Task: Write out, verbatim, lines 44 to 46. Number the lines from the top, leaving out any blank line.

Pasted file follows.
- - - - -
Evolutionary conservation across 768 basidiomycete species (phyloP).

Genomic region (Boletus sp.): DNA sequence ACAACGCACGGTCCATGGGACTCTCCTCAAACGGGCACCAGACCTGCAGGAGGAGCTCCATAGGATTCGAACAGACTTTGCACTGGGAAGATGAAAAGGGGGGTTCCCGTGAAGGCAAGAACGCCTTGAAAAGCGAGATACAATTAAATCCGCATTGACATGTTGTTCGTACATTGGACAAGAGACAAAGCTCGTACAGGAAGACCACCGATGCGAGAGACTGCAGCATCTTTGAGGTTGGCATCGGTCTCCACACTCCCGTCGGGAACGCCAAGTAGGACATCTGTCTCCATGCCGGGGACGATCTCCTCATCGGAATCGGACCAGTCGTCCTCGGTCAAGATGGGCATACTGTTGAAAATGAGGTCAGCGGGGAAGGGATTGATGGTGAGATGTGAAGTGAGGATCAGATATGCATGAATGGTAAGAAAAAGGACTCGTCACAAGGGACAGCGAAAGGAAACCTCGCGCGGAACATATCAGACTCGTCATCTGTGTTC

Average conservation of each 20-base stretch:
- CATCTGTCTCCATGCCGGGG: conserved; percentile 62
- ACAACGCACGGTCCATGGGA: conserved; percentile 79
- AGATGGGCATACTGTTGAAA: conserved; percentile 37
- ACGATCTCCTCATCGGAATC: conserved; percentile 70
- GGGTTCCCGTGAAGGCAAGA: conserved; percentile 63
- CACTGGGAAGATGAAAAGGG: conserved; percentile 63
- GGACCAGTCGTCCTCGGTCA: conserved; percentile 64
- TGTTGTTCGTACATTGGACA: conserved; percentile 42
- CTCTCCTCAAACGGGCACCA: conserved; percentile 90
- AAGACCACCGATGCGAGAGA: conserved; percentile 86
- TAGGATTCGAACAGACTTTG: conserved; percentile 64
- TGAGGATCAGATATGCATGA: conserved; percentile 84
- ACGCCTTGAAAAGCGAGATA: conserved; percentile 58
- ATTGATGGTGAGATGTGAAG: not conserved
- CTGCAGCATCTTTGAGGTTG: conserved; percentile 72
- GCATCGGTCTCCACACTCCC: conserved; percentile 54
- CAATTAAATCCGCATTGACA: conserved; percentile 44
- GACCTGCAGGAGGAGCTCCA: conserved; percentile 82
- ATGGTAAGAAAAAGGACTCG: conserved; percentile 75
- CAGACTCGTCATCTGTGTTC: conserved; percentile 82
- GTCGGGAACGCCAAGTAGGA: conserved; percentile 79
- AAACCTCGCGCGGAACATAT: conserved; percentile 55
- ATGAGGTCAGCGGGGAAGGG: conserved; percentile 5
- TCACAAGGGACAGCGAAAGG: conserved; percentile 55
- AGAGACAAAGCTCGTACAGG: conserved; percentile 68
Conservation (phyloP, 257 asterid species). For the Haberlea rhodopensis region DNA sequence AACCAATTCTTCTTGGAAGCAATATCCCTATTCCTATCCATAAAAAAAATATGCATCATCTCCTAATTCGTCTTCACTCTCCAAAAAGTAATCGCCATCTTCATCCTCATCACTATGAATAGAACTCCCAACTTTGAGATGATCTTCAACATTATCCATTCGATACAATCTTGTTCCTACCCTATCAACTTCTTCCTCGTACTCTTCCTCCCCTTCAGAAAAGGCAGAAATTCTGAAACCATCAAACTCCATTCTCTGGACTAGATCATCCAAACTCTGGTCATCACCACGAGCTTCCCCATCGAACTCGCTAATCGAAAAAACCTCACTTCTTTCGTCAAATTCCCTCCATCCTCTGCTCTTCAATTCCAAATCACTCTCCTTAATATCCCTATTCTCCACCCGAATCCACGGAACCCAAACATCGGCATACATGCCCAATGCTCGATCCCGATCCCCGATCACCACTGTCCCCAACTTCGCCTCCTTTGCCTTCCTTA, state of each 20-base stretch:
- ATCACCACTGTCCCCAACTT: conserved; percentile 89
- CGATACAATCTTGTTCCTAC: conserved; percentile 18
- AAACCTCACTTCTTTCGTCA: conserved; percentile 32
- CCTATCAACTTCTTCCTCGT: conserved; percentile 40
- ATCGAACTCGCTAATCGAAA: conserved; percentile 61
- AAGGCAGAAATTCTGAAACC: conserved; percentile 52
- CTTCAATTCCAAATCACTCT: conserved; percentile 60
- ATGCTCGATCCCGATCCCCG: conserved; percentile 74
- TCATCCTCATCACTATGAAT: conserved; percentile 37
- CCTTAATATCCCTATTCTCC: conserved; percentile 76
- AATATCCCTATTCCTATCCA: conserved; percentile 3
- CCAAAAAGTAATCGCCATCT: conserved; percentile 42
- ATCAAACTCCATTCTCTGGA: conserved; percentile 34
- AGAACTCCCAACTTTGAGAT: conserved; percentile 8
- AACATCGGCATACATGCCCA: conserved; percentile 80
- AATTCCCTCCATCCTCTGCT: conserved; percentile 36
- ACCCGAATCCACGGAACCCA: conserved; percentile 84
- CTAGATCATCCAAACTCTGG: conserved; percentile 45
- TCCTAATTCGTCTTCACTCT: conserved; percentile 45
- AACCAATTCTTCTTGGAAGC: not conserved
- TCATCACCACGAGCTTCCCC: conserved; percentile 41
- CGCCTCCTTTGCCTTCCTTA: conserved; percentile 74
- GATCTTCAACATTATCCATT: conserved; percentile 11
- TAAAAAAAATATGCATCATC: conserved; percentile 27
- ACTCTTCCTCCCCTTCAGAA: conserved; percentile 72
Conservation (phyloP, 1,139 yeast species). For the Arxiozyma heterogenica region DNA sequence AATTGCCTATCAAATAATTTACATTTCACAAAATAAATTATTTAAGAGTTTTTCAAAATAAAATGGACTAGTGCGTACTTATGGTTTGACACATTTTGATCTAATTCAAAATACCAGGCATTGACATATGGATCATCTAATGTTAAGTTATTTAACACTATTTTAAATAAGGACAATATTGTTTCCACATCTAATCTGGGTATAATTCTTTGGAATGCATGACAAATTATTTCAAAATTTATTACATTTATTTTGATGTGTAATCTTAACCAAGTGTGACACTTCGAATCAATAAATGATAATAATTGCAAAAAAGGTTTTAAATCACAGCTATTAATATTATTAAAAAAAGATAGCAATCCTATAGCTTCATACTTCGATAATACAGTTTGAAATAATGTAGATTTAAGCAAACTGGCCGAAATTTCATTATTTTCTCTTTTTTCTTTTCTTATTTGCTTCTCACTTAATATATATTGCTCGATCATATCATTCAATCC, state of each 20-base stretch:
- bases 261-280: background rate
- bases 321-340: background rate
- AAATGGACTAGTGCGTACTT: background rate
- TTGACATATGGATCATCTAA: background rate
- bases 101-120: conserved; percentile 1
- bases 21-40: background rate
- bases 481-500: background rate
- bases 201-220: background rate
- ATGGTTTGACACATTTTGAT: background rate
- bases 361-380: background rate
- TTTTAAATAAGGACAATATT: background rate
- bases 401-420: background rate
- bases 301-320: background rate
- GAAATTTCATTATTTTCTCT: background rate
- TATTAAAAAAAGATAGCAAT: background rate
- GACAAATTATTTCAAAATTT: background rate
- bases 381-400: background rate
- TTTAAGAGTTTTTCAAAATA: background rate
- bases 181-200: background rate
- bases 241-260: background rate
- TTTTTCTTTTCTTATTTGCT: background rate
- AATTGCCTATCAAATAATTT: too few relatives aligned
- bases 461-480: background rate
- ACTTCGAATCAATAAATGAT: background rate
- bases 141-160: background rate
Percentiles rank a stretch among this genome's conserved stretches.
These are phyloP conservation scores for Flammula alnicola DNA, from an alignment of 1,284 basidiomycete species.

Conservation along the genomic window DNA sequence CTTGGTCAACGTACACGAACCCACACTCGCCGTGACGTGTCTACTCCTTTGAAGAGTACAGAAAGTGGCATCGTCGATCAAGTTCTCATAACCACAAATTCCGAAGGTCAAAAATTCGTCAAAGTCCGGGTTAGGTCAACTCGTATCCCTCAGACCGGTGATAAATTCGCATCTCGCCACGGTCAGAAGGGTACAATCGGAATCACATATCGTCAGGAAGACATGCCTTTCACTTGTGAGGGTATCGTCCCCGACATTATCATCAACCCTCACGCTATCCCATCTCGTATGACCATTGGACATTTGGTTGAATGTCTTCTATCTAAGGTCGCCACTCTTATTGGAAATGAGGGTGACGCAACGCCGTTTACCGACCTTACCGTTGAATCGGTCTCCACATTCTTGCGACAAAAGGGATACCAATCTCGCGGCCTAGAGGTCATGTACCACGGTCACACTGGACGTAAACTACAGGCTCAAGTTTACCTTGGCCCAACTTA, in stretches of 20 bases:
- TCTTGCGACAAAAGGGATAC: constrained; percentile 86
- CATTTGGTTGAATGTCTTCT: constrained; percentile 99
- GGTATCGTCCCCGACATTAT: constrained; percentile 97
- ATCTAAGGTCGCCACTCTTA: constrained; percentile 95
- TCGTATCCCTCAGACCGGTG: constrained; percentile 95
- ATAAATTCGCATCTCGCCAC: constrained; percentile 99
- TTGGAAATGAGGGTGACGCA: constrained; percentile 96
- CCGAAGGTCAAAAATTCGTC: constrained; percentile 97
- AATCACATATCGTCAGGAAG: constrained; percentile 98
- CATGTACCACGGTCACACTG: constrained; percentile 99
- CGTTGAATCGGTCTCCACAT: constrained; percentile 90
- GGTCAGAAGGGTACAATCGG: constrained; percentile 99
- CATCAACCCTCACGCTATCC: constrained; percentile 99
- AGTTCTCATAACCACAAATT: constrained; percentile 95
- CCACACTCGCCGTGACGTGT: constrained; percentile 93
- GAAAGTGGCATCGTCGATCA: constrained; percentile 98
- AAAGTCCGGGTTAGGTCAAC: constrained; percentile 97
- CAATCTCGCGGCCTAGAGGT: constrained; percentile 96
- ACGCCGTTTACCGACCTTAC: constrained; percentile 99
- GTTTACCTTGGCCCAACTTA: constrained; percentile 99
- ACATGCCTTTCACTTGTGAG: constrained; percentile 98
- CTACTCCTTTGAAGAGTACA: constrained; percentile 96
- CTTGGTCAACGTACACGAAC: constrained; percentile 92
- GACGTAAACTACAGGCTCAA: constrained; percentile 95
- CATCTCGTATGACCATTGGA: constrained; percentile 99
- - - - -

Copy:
- AACATCGGCATACATGCCCA: conserved; percentile 80
- AATTCCCTCCATCCTCTGCT: conserved; percentile 36
- ACCCGAATCCACGGAACCCA: conserved; percentile 84